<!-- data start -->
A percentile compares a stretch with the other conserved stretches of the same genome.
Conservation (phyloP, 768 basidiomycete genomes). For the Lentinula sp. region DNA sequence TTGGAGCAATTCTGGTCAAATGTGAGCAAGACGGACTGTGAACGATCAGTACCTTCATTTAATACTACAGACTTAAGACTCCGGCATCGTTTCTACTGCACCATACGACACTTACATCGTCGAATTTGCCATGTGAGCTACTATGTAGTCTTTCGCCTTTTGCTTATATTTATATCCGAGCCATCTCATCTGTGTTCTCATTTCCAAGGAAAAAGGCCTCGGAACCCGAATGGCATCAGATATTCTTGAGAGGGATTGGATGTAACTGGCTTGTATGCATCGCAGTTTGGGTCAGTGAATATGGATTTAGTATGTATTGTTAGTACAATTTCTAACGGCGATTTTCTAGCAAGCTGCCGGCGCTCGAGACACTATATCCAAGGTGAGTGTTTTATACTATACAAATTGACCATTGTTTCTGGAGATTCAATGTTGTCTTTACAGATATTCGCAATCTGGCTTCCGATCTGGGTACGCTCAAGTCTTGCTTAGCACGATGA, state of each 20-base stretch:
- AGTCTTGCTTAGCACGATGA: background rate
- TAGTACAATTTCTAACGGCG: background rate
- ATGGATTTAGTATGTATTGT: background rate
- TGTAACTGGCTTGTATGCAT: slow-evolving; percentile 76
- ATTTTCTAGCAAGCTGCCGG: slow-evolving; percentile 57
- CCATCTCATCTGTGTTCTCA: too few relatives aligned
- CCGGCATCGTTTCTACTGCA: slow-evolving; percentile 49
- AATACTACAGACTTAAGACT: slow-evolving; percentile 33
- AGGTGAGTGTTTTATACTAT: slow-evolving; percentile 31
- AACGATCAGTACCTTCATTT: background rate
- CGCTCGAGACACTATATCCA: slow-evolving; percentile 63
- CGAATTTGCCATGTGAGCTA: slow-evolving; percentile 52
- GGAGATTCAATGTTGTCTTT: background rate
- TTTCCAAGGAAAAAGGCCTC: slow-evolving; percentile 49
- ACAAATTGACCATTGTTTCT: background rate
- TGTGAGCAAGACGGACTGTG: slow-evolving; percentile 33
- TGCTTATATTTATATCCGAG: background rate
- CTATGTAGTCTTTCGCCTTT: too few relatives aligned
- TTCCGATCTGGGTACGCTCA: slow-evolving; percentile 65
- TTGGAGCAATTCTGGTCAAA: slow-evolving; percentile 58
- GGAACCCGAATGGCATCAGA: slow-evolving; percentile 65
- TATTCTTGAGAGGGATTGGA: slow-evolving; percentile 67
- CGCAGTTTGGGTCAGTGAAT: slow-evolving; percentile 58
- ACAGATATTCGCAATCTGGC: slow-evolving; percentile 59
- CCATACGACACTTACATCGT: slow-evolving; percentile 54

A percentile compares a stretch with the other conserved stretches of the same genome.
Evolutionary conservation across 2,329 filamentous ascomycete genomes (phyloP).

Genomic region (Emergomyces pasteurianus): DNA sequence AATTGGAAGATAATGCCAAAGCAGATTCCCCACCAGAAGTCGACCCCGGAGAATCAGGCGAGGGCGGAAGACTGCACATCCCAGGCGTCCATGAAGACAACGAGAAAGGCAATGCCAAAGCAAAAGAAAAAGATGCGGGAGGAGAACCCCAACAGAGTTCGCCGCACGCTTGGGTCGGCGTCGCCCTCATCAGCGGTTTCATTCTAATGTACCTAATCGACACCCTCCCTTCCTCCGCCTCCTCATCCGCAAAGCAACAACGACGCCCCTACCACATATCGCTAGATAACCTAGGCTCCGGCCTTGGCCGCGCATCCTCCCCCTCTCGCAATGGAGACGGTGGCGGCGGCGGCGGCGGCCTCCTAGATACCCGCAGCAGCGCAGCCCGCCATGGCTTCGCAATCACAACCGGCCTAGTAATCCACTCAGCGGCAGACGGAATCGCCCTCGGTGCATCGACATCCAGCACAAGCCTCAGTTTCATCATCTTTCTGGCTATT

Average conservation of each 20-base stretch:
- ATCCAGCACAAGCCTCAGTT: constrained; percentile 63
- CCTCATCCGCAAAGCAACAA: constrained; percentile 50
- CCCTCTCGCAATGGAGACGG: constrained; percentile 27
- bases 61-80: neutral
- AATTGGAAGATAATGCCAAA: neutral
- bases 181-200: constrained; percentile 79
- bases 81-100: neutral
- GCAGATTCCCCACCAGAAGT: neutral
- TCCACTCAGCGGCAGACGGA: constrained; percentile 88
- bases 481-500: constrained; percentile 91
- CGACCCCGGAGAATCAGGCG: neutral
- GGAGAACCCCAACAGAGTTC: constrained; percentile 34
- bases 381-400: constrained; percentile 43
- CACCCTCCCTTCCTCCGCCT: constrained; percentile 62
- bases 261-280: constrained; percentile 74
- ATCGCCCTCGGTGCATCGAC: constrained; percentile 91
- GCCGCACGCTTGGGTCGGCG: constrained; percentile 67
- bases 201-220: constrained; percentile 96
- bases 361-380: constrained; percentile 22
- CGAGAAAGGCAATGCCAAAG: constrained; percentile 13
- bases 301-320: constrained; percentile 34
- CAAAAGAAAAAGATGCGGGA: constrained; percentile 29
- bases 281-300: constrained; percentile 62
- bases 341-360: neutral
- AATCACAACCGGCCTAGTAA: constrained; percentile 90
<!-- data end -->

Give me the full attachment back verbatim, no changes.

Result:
A percentile compares a stretch with the other conserved stretches of the same genome.
Conservation (phyloP, 768 basidiomycete genomes). For the Lentinula sp. region DNA sequence TTGGAGCAATTCTGGTCAAATGTGAGCAAGACGGACTGTGAACGATCAGTACCTTCATTTAATACTACAGACTTAAGACTCCGGCATCGTTTCTACTGCACCATACGACACTTACATCGTCGAATTTGCCATGTGAGCTACTATGTAGTCTTTCGCCTTTTGCTTATATTTATATCCGAGCCATCTCATCTGTGTTCTCATTTCCAAGGAAAAAGGCCTCGGAACCCGAATGGCATCAGATATTCTTGAGAGGGATTGGATGTAACTGGCTTGTATGCATCGCAGTTTGGGTCAGTGAATATGGATTTAGTATGTATTGTTAGTACAATTTCTAACGGCGATTTTCTAGCAAGCTGCCGGCGCTCGAGACACTATATCCAAGGTGAGTGTTTTATACTATACAAATTGACCATTGTTTCTGGAGATTCAATGTTGTCTTTACAGATATTCGCAATCTGGCTTCCGATCTGGGTACGCTCAAGTCTTGCTTAGCACGATGA, state of each 20-base stretch:
- AGTCTTGCTTAGCACGATGA: background rate
- TAGTACAATTTCTAACGGCG: background rate
- ATGGATTTAGTATGTATTGT: background rate
- TGTAACTGGCTTGTATGCAT: slow-evolving; percentile 76
- ATTTTCTAGCAAGCTGCCGG: slow-evolving; percentile 57
- CCATCTCATCTGTGTTCTCA: too few relatives aligned
- CCGGCATCGTTTCTACTGCA: slow-evolving; percentile 49
- AATACTACAGACTTAAGACT: slow-evolving; percentile 33
- AGGTGAGTGTTTTATACTAT: slow-evolving; percentile 31
- AACGATCAGTACCTTCATTT: background rate
- CGCTCGAGACACTATATCCA: slow-evolving; percentile 63
- CGAATTTGCCATGTGAGCTA: slow-evolving; percentile 52
- GGAGATTCAATGTTGTCTTT: background rate
- TTTCCAAGGAAAAAGGCCTC: slow-evolving; percentile 49
- ACAAATTGACCATTGTTTCT: background rate
- TGTGAGCAAGACGGACTGTG: slow-evolving; percentile 33
- TGCTTATATTTATATCCGAG: background rate
- CTATGTAGTCTTTCGCCTTT: too few relatives aligned
- TTCCGATCTGGGTACGCTCA: slow-evolving; percentile 65
- TTGGAGCAATTCTGGTCAAA: slow-evolving; percentile 58
- GGAACCCGAATGGCATCAGA: slow-evolving; percentile 65
- TATTCTTGAGAGGGATTGGA: slow-evolving; percentile 67
- CGCAGTTTGGGTCAGTGAAT: slow-evolving; percentile 58
- ACAGATATTCGCAATCTGGC: slow-evolving; percentile 59
- CCATACGACACTTACATCGT: slow-evolving; percentile 54

A percentile compares a stretch with the other conserved stretches of the same genome.
Evolutionary conservation across 2,329 filamentous ascomycete genomes (phyloP).

Genomic region (Emergomyces pasteurianus): DNA sequence AATTGGAAGATAATGCCAAAGCAGATTCCCCACCAGAAGTCGACCCCGGAGAATCAGGCGAGGGCGGAAGACTGCACATCCCAGGCGTCCATGAAGACAACGAGAAAGGCAATGCCAAAGCAAAAGAAAAAGATGCGGGAGGAGAACCCCAACAGAGTTCGCCGCACGCTTGGGTCGGCGTCGCCCTCATCAGCGGTTTCATTCTAATGTACCTAATCGACACCCTCCCTTCCTCCGCCTCCTCATCCGCAAAGCAACAACGACGCCCCTACCACATATCGCTAGATAACCTAGGCTCCGGCCTTGGCCGCGCATCCTCCCCCTCTCGCAATGGAGACGGTGGCGGCGGCGGCGGCGGCCTCCTAGATACCCGCAGCAGCGCAGCCCGCCATGGCTTCGCAATCACAACCGGCCTAGTAATCCACTCAGCGGCAGACGGAATCGCCCTCGGTGCATCGACATCCAGCACAAGCCTCAGTTTCATCATCTTTCTGGCTATT

Average conservation of each 20-base stretch:
- ATCCAGCACAAGCCTCAGTT: constrained; percentile 63
- CCTCATCCGCAAAGCAACAA: constrained; percentile 50
- CCCTCTCGCAATGGAGACGG: constrained; percentile 27
- bases 61-80: neutral
- AATTGGAAGATAATGCCAAA: neutral
- bases 181-200: constrained; percentile 79
- bases 81-100: neutral
- GCAGATTCCCCACCAGAAGT: neutral
- TCCACTCAGCGGCAGACGGA: constrained; percentile 88
- bases 481-500: constrained; percentile 91
- CGACCCCGGAGAATCAGGCG: neutral
- GGAGAACCCCAACAGAGTTC: constrained; percentile 34
- bases 381-400: constrained; percentile 43
- CACCCTCCCTTCCTCCGCCT: constrained; percentile 62
- bases 261-280: constrained; percentile 74
- ATCGCCCTCGGTGCATCGAC: constrained; percentile 91
- GCCGCACGCTTGGGTCGGCG: constrained; percentile 67
- bases 201-220: constrained; percentile 96
- bases 361-380: constrained; percentile 22
- CGAGAAAGGCAATGCCAAAG: constrained; percentile 13
- bases 301-320: constrained; percentile 34
- CAAAAGAAAAAGATGCGGGA: constrained; percentile 29
- bases 281-300: constrained; percentile 62
- bases 341-360: neutral
- AATCACAACCGGCCTAGTAA: constrained; percentile 90